powered by centersite dot net
Medications
Resources
Basic InformationLatest News
New Cholesterol Drugs Vastly Overpriced, Study ContendsFDA May Limit 'Risk Info' in Direct-to-Consumer TV Drug AdsHealth Tip: Throwing Out Leftover MedicineFDA Announces Recall of Some Liquid Pharmaceutical ProductsIs FDA Taking Close Enough Look at Fast-Tracked Drugs?U.S. Antidepressant Use Jumps 65 Percent in 15 YearsThe Fine Print on Medication Expiration DatesAmericans Taking More Prescription Drugs Than Ever: SurveyInappropriate Med Use High in Cognitively Impaired SeniorsA Reminder That Meds and Grapefruit Don't Always MixAspirin Responsiveness Can Change After Bariatric SurgerySome Medicines Boost Sensitivity to SunPainkiller Prescriptions More Prone to Errors If HandwrittenMedication Mistakes Have Doubled in U.S. Since 2000: StudyMarket Competition Linked to Change in Generic Drug PricesIs Your Child's 'Penicillin Allergy' Real?FDA Seeks to Increase Number of Generic Drugs on MarketWhen Is an Opioid Safe to Take?Lifesaving Drugs From Pfizer in Short Supply: FDALeading U.S. Doctors' Group Takes Aim at Rising Drug PricesU.S. Hospitals Still Prescribe Too Many Antibiotics: StudyBirth Control Pills Recalled Due to Danger of Unintended PregnancyNew Drugs Show Promise as First to Prevent MigraineMedication Adherence Up With Refill Synchronization ModelModified Vancomycin May Help Fight Bacterial ResistanceScientists Tweak Antibiotic to Boost Power Against 'Superbugs'New Cholesterol Fighting Meds Target Key GeneResearchers Say PDE5 Inhibitors Don't Cause MelanomaNearly a Third of Drugs Hit by Safety Issues After FDA ApprovalU.S. Moves to Avert Shortage of Yellow Fever VaccineOpioid Use by Iraq, Afghanistan War Vets Mirrors Rest of U.S.: StudyApril 29 Is National Prescription Drug Take Back DayERs Administering More Medications IntranasallyFDA Warns Against Children Taking Codeine, TramadolPhysicians Finding Ways to Work Around Cost of Rx MedicationsRuling Out Penicillin Allergy by Testing Inpatients Saves MoneyEpiPen Out-of-Pocket Costs More Than Doubled Over DecadeAACR: Regular Aspirin Use Linked to Lower Cancer MortalityFDA Approves Noctiva Nasal Spray for Nocturnal PolyuriaFDA Approves Odactra for House Dust Mite AllergiesHow Much Melatonin Is Really in That Supplement?Antidepressant Efficacy Varies for Depressive Symptom ClustersDo You Need an Antibiotic?'Off-Label' Antidepressants Common, But Where's the Evidence?Docs More Likely to Prescribe Antibiotics If Patients Expect ThemSimilar Adverse Event Risk for Typical, Atypical AntipsychoticsRx Adherence Reminders No More Effective at 'Fresh Start' DatesThink You're Allergic to Penicillin? Check AgainExcessive FDA Regulation Driving High Drug PricesOutcomes-Based Pricing Suggested for New, Costly Drugs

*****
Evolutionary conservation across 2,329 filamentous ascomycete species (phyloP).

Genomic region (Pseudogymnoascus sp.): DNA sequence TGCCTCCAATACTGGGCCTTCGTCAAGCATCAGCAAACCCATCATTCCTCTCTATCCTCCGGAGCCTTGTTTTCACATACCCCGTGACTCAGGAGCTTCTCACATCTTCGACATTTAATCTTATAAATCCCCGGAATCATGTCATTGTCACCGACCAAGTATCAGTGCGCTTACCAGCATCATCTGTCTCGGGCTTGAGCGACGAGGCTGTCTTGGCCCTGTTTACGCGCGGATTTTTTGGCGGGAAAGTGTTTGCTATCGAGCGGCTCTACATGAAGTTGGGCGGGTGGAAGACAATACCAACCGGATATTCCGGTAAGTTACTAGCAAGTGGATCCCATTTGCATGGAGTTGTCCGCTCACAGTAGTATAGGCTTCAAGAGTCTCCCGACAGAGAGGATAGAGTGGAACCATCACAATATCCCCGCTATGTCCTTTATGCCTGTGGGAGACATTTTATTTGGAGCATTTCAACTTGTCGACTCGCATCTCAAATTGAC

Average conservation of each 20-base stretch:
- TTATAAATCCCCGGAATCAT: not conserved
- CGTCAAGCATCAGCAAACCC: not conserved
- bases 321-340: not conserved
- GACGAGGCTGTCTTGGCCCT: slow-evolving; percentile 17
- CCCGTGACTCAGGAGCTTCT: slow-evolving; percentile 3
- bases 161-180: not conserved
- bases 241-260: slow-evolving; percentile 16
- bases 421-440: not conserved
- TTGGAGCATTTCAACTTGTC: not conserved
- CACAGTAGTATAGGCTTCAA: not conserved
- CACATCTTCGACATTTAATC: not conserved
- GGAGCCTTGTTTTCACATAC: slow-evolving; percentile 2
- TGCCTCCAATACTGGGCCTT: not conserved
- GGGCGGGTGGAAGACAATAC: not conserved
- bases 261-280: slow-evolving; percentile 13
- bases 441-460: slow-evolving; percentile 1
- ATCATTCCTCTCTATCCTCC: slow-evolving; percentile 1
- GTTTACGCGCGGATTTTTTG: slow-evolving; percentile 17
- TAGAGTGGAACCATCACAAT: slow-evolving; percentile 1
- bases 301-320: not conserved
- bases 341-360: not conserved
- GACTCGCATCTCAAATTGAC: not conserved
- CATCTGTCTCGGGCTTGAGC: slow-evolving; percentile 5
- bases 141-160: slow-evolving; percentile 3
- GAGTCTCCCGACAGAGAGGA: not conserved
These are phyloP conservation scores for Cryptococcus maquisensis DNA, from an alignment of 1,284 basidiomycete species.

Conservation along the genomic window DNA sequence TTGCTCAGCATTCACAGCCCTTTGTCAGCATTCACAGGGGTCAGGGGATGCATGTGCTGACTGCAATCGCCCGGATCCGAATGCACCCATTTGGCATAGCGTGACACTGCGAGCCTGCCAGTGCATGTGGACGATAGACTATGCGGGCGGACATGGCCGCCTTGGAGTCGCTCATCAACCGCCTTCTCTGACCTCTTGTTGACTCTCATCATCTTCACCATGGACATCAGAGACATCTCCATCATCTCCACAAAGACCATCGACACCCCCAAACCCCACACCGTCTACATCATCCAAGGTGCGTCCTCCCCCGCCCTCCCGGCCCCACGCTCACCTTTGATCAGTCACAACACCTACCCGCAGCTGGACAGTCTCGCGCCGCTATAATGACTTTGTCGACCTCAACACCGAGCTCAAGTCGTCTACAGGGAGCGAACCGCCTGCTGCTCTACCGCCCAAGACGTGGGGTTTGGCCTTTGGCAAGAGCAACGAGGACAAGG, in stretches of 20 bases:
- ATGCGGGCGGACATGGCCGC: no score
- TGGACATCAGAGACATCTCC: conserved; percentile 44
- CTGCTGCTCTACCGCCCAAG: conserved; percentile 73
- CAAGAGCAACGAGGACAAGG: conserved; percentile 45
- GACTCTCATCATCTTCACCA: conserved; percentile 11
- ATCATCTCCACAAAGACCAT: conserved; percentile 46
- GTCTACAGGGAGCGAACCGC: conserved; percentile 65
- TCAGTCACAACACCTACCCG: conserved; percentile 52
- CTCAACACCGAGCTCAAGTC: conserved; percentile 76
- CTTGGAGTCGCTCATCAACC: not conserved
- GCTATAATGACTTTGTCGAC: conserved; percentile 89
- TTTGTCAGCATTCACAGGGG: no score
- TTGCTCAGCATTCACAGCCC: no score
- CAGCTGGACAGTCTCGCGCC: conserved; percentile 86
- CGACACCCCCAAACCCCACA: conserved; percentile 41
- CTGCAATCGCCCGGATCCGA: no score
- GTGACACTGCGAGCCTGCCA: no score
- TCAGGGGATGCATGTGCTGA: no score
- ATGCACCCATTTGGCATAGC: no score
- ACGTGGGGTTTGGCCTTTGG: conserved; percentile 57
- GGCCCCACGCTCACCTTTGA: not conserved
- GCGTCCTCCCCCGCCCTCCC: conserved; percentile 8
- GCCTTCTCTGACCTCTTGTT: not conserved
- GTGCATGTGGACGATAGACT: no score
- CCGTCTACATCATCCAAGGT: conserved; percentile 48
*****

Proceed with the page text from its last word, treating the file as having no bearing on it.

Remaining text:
Questions and AnswersVideosLinksBook Reviews
Related Topics

Anxiety Disorders
Depression: Depression & Related Conditions
Mental Disorders
Mental Health Professions

Leading U.S. Doctors' Group Takes Aim at Rising Drug Prices

HealthDay News
by -- Robert Preidt
Updated: Jun 15th 2017

new article illustration

THURSDAY, June 15, 2017 (HealthDay News) -- The American Medical Association is calling for more transparency in drug pricing amid skyrocketing costs that are putting some lifesaving medications out of reach for patients and communities.

During its annual meeting, the doctors' group adopted new policies on drug pricing to protect patients.

"Taken together, these policies would bring much needed transparency to drug pricing and provide a clear benefit to consumers struggling with exorbitant costs," AMA President-Elect Dr. Barbara McAneny said in an association news release.

One policy calls on pharmaceutical companies to list the suggested retail prices of drugs in direct-to-consumer ads. The AMA will urge federal regulators to include that requirement.

The association pointed out that one study found a 34 percent increase in prices for prescription drugs advertised directly to consumers. For other medications, the increase was 5 percent.

Direct-to-consumer ads were illegal in the United States until 1997. Only one other country -- New Zealand -- currently allows these ads.

Another policy is meant to tackle the sudden increase in the cost of naloxone. This is a lifesaving drug used to reverse the effects of opioid overdose. Community groups, schools, first responders and local governments rely on naloxone to save lives, but are finding it increasingly expensive.

The AMA plans to raise awareness about the "troubling conduct" of the three makers of naloxone. The companies sought the help of physicians, community groups and elected officials to raise awareness and insurance coverage of naloxone and then suddenly and significantly boosted the cost of the drug after public policy changes increased access to naloxone, according to the association.

"There seems to be no logic -- or warning -- to these price spikes. In the case of naloxone, communities are struggling to afford a lifesaving treatment. Sunlight is needed to help respond to price shifts, because if the pricing trends continue, patients and communities will not be able to afford lifesaving drugs," McAneny said.

The AMA also said it will support legislative, regulatory and advocacy efforts to improve access to affordable naloxone.

A third new policy calls on drug companies to give public notice before increasing the price of certain drugs by more than 10 percent during a 12-month period. This would provide information about the most serious cases of price gouging, particularly for older drugs, according to the AMA.

More information

For more on drug pricing, visit the U.S. Centers for Medicare and Medicaid Services.